Toronto Raptors Gameplan Lacks Structure, Creativity, and Discipline

Robert Seagal-MisovicCorrespondent IOctober 30, 2009

ORLANDO, FL - NOVEMBER 18: Chris Bosh #4 of the Toronto Raptors drives against Dwight Howard #12 of the Orlando Magic during the game on November 18, 2008 at Amway Arena in Orlando, Florida.  NOTE TO USER: User expressly acknowledges and agrees that, by downloading and/or using this Photograph, user is consenting to the terms and conditions of the Getty Images License Agreement.  (Photo by Sam Greenwood/Getty Images)
Sam Greenwood/Getty Images

Forget their win against Cleveland, where the hot-shooting Raptors caught a sleeping Cavaliers team and still managed to nearly lose a twenty-one point lead. On Friday night, Toronto headed into Memphis to face a depleted Memphis ball club which was missing Allen Iverson due to an injury. They lost.

The problem in Toronto is still largely the same as it has been for about three years in a row now. It starts at the top, where if we are to count Jose Calderon and Chris Bosh as the team's two best players, the Raptors are in some serious trouble. General Manager Bryan Colangelo's love affair with the vision of having those two remain a part of his core will keep this team in a cycle of mediocrity.

With Jay Triano at the helm, the Raptors were expected to improve on last year's performance. However, even with a much improved coaching staff around him, Triano still looks clueless. The offense lacks discipline, and despite boasting one of the most talented front-courts in the league, it also lacks any sort of creativity.

It remains an offense which runs through Bosh, and this remains the problem. On Wednesday night, Bosh played a lesser role in the offense, and this allowed the ball to move from side to side, and also allowed for Andrea Bargnani to score twenty-eight points in under thirty minutes. The result was a twenty point lead in the first half against a team most expect to contend for a championship.

On Friday night, Andrea started out 0/5 and pretty much never got involved in the offense again. When he did get a chance to get involved with the ball in his hand, the Raptors took an eight point lead in the second half leading 88-80.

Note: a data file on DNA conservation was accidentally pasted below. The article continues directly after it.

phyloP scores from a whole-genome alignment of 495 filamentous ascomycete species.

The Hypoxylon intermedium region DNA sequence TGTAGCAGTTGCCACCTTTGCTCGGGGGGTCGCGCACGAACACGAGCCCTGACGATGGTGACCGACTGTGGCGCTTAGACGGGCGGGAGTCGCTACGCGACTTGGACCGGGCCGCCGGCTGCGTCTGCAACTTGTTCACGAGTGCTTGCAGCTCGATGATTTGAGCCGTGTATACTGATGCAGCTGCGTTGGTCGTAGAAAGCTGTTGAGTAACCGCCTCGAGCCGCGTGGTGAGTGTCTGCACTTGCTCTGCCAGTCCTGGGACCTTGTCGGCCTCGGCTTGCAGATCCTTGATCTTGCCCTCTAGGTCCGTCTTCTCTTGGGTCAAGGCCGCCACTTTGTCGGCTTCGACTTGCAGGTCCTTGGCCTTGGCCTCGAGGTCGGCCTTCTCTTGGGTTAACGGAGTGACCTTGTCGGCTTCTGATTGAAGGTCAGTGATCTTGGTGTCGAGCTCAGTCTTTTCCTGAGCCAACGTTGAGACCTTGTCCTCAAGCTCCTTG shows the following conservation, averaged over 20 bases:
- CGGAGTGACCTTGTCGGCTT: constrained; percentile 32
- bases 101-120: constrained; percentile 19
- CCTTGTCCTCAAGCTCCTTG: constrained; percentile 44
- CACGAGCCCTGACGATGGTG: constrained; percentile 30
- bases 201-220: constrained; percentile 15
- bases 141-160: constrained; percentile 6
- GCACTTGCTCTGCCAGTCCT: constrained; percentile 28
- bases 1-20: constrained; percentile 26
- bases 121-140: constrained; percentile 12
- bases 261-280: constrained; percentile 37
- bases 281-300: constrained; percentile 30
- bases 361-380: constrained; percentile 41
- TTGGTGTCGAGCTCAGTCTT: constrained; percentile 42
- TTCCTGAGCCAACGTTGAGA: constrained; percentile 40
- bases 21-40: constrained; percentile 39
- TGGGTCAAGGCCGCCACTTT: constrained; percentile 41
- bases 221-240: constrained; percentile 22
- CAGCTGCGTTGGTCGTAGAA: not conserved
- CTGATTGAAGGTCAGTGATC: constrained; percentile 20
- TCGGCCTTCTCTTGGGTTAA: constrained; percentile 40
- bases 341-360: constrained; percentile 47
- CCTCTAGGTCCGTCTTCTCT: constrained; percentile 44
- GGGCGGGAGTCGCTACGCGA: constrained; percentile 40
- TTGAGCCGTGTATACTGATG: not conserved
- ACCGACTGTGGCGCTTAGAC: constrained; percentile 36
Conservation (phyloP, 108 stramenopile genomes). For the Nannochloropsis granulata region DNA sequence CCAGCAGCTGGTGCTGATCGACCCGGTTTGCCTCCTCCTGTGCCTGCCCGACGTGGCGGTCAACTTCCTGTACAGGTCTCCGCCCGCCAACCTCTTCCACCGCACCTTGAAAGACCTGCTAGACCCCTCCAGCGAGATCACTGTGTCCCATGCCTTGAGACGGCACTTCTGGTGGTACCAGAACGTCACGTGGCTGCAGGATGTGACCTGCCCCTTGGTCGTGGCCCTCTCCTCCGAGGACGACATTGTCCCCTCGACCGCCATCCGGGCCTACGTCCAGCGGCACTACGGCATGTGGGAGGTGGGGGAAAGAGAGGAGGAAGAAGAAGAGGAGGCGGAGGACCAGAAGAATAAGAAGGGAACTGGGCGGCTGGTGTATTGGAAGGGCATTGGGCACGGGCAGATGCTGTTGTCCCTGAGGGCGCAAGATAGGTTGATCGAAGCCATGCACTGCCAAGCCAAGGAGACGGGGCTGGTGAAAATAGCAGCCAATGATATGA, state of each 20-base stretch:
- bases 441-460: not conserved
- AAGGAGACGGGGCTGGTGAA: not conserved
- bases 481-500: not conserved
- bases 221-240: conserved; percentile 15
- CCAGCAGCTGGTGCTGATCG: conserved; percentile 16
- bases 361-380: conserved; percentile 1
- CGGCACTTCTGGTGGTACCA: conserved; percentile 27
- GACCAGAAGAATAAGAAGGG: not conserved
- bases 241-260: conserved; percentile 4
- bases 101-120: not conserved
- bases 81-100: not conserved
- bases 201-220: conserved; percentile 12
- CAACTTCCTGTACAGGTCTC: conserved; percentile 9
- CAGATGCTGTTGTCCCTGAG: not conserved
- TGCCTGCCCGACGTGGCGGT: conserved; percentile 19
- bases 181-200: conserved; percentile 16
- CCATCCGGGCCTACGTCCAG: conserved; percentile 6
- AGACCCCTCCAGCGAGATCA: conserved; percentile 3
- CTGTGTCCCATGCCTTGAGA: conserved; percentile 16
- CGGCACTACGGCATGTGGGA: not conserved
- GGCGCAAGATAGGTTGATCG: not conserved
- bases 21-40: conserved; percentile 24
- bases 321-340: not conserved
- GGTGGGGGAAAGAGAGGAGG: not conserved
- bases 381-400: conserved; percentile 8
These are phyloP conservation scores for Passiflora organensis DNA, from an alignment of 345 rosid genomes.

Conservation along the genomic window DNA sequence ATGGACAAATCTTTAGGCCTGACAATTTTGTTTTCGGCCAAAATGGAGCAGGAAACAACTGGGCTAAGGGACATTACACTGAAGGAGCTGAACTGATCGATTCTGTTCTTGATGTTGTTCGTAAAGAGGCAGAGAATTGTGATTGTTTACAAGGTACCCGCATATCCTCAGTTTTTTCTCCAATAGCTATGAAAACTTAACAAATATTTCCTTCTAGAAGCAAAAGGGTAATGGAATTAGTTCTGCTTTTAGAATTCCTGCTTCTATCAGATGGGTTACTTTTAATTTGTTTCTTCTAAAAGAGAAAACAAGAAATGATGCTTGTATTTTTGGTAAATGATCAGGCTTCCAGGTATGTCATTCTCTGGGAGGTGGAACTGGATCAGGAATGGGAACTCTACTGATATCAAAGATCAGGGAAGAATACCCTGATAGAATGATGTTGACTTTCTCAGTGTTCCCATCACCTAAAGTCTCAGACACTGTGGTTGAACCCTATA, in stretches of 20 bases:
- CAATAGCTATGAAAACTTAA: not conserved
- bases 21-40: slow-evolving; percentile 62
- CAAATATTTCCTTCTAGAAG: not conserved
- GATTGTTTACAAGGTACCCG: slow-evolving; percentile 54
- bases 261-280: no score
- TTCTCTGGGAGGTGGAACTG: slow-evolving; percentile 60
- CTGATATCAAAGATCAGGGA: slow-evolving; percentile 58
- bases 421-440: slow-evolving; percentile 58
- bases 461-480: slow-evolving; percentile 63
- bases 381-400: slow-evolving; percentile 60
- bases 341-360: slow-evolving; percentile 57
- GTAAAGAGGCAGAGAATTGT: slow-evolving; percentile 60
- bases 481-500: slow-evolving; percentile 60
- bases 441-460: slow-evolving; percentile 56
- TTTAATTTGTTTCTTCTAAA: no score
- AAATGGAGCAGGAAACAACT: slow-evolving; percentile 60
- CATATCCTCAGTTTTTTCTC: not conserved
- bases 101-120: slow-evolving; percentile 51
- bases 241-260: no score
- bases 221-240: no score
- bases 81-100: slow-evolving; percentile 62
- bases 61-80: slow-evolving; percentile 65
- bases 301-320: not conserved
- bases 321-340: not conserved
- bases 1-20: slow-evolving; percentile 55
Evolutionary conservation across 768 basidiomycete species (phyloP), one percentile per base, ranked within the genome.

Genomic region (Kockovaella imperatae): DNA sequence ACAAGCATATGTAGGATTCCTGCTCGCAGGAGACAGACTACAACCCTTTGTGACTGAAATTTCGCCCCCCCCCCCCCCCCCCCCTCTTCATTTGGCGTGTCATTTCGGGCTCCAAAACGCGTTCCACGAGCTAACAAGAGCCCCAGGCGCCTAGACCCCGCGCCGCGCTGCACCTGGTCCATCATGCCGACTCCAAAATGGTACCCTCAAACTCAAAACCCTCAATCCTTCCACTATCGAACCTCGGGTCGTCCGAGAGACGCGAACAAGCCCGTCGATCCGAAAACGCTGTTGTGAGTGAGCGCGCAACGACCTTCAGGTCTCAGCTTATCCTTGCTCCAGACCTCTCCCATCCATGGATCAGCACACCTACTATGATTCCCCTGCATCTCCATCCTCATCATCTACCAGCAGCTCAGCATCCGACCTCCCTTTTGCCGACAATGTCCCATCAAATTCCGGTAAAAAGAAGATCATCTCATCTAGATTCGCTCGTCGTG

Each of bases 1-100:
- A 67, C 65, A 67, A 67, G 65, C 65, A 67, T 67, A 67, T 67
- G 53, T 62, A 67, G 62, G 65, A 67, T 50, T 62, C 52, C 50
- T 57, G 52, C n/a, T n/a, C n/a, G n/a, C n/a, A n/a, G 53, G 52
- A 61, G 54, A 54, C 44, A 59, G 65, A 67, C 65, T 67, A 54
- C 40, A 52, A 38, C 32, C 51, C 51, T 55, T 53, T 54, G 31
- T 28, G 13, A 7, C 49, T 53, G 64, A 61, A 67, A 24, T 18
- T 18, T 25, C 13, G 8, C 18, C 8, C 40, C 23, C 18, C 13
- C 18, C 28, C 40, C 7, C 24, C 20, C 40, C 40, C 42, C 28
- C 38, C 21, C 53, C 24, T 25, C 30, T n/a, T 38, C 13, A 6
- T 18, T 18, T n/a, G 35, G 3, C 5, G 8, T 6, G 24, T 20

Even in the win against Cleveland, we can see a less involved Andrea Bargnani in the third quarter melt-down as the team tried to force-feed Chris Bosh who had had a forgettable first half.

This team's tendency to force-feed Bosh and clear out has always led to a very stagnant offense with little movement, no opportunities for second chance baskets, and little hope for consistent victories. The more this team relies on Bosh and Calderon, the more predictable the offense becomes.

Both are very limited play-makers, and tend to stop the flow of the basketball game and put their hand-print on the game in the worst way.

With Calderon, this comes in the form of slowing down the pace of the game, which hurts the team considering he plays for one which has no chance of winning basketball games playing this way. With Bosh, it just comes from bad shot-selection and ball-stopping while doing nothing for the players around him.

No one will complain with Bosh's performance for the first two games statistically, as he's been quite impressive statistically. However, how does the team do whenever he becomes more involved with the offense? The debate will never end. Some will say, Bosh only becomes involved when the rest of the team really struggles. Others will argue that the team struggles when Bosh calls his own number a few too many times.

Whether you use the third quarter melt-down against Cleveland, the embarrassing loss in Memphis, or the last six Raptor seasons as an example by which to make your judgements, Bosh's offense comes at the expense of ball movement.

It disrupts the offensive flow of the game because for some reason, he's incapable of scoring within the flow of the game, and equally incapable of creating offensive opportunities for his team mates.

Despite his added weight, there is little to no improvement from Bosh defensively, and he remains to be the same player from last season, just a little more eager to shoot and call for the ball. Raptor fans may in fact feel they're paying to see the Toronto Raptors play. However, they may in fact just be paying for an 82-game audition on Bosh's part.

Zach Randolph had some choice words regarding the Texan last season, claiming he's "better than Chris Bosh". Statistically, Bosh may have an MVP-calibre season. Realistically, on Friday night, Zach Randolph was better than him in every way. Six years and $130 million is what Bosh is seeking. Good luck to who ever gives it to him.